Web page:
Searching, I find freedom.
Watching humanity move with the measured flow of blood.
This is not a place he would have come to willingly. Crouched in the damp, sour-smelling grass, collar turned up against the cold, he pulled out the photograph. Water beaded on its glossy surface. A young woman with custard-yellow hair smiled tenderly at the unseen photographer. Droplets from the fog slid over her face like tears. There was a time when she could have him asked him for anything and he would not have hesitated to give it.
The bells of the Cathedral intoned mournfully and low, echoing through half-seen streets and over tiled roofs. He let the photograph slip from his fingers and watched it flit end over end before landing resolutely into the mud. He glanced at the face once more, then scooped a handful of wet soil, rocks and weeds over the photograph. One of its corners stuck out; a bit of brightness against the earth. The resistance will soon know everything. They'll come looking for him. He will leave them a trail of proverbial breadcrumbs. He owed her that much.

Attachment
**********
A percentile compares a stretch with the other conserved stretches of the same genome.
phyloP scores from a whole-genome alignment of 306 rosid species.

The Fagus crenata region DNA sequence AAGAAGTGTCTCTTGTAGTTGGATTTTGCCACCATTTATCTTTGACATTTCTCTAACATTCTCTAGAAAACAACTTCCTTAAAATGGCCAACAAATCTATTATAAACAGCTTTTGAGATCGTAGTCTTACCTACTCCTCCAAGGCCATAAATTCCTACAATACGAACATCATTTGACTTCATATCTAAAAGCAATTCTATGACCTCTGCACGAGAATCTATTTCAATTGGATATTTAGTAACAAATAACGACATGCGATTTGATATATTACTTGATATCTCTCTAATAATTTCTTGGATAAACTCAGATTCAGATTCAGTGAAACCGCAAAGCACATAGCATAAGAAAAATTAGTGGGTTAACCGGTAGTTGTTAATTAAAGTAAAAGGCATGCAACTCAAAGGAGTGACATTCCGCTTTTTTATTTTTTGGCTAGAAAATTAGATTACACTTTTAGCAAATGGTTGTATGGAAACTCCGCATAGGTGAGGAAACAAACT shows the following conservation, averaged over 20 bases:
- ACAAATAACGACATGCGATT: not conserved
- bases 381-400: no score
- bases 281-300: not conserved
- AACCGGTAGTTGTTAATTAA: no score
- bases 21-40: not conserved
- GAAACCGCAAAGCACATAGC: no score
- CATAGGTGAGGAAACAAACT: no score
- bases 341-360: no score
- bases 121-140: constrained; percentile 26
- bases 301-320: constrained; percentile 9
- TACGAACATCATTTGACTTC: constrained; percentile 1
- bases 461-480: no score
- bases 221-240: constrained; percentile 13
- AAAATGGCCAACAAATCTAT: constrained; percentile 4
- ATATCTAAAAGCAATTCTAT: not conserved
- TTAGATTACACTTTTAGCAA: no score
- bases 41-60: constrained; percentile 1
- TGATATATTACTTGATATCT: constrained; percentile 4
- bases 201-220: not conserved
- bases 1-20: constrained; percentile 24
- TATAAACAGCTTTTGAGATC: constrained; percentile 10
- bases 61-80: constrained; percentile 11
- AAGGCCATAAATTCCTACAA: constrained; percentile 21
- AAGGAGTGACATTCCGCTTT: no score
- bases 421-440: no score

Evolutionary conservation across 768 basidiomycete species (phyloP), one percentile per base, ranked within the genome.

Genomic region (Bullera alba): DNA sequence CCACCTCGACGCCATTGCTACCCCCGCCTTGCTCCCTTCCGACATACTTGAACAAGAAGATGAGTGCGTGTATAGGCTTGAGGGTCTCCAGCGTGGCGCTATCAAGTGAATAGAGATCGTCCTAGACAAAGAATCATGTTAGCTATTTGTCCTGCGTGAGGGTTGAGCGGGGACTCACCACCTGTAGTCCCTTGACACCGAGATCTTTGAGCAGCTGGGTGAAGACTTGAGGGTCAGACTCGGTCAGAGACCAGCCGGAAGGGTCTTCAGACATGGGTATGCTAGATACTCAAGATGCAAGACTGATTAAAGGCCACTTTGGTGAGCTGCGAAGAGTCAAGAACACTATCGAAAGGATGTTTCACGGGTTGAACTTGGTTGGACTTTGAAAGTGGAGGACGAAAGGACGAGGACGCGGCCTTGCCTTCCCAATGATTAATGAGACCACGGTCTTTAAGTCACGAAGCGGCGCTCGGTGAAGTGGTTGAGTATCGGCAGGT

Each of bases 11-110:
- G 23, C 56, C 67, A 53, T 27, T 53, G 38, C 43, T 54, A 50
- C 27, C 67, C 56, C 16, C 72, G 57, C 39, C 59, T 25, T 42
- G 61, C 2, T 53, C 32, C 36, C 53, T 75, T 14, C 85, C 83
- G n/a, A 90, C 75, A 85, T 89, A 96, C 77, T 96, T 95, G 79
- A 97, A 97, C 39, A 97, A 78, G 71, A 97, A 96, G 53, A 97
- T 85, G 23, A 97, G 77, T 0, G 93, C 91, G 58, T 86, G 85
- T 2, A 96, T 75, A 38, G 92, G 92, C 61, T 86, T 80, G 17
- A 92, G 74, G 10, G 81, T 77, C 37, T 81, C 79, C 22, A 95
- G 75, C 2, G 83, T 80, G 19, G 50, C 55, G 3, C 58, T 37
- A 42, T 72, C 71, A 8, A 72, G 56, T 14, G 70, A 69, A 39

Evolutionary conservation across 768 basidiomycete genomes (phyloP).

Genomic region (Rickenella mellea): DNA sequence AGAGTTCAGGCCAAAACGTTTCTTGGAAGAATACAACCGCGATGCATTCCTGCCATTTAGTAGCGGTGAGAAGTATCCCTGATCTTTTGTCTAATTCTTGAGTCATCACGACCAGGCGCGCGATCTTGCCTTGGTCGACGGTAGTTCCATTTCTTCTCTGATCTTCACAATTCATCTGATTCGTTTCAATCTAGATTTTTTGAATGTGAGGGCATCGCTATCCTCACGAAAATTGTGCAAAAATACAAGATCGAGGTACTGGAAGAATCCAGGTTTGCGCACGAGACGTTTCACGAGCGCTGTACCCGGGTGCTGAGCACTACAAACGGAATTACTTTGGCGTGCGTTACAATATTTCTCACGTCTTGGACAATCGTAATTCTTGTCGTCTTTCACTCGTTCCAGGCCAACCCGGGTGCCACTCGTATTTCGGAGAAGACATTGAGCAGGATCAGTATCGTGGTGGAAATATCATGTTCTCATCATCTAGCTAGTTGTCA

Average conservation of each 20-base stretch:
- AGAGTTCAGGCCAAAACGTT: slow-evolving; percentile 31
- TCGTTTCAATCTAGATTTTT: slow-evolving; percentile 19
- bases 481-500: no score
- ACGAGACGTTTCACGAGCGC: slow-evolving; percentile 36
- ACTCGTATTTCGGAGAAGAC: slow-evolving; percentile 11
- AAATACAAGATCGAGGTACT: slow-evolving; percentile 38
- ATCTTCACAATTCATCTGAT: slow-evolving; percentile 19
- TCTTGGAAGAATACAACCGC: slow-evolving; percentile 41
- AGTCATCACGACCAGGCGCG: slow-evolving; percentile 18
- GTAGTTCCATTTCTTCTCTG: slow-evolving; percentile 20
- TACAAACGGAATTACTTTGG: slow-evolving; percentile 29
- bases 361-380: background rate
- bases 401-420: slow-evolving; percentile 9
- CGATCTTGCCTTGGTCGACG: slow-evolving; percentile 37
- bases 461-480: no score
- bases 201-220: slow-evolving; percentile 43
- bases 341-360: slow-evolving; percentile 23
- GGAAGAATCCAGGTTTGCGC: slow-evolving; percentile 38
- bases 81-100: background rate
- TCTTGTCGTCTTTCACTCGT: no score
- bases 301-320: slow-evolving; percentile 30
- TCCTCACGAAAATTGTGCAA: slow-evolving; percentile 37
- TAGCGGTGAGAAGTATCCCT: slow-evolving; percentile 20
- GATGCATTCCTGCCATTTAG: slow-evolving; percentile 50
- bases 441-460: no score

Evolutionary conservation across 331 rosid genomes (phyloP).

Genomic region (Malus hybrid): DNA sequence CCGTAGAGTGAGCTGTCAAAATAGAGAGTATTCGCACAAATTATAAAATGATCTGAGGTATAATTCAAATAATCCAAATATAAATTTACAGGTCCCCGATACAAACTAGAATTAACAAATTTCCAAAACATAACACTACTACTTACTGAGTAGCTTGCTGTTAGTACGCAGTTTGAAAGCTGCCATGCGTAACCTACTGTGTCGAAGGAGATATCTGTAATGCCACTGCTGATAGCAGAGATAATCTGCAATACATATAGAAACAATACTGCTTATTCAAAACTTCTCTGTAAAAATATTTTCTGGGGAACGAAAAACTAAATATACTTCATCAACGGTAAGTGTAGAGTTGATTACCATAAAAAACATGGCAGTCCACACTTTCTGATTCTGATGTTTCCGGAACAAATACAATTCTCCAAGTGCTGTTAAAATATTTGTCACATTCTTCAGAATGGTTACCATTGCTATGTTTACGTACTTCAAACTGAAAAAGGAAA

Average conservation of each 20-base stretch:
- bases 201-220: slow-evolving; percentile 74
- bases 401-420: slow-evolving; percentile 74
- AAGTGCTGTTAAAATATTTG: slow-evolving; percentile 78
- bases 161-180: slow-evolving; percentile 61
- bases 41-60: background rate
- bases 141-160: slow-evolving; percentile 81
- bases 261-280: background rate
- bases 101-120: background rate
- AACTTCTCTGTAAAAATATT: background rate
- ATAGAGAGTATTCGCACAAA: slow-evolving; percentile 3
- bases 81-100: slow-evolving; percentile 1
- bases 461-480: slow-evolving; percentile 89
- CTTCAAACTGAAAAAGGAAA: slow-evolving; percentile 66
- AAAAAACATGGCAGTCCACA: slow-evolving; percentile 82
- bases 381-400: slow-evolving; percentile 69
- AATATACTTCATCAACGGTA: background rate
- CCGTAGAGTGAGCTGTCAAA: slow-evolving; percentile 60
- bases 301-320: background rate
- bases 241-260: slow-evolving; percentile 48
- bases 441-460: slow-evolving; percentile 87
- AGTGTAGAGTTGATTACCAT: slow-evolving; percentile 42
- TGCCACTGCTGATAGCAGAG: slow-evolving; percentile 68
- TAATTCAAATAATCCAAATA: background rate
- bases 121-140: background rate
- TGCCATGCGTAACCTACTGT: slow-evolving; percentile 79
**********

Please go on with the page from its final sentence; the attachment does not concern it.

He stood, pushed through the tall grass and walked to the water’s edge. She would have skipped rocks across the surface of the canal, he thought. He knelt and plunged
both hands into the water up to the wrists, sucking in air through pursed lips as the shock of the cold jolted through him. The lazy current carried away mud and detritus. He pulled his hands out. Rivulets ran from the frayed cuffs of a once-beloved shirt over sinew and fine black hairs. He stood and walked out towards the street. The park’s wrought iron gate clattered in time with the rumble of a train. He heard it whistle shrill and high.
As he reached the gate, he turned his head and looked back through the roiling mists towards the place where he had left the photograph. He brushed a damp hank of hair out his eyes. His fingers still smelled like gunmetal.
To resist is to conquer.
Expecting to find a train station or a secluded pond.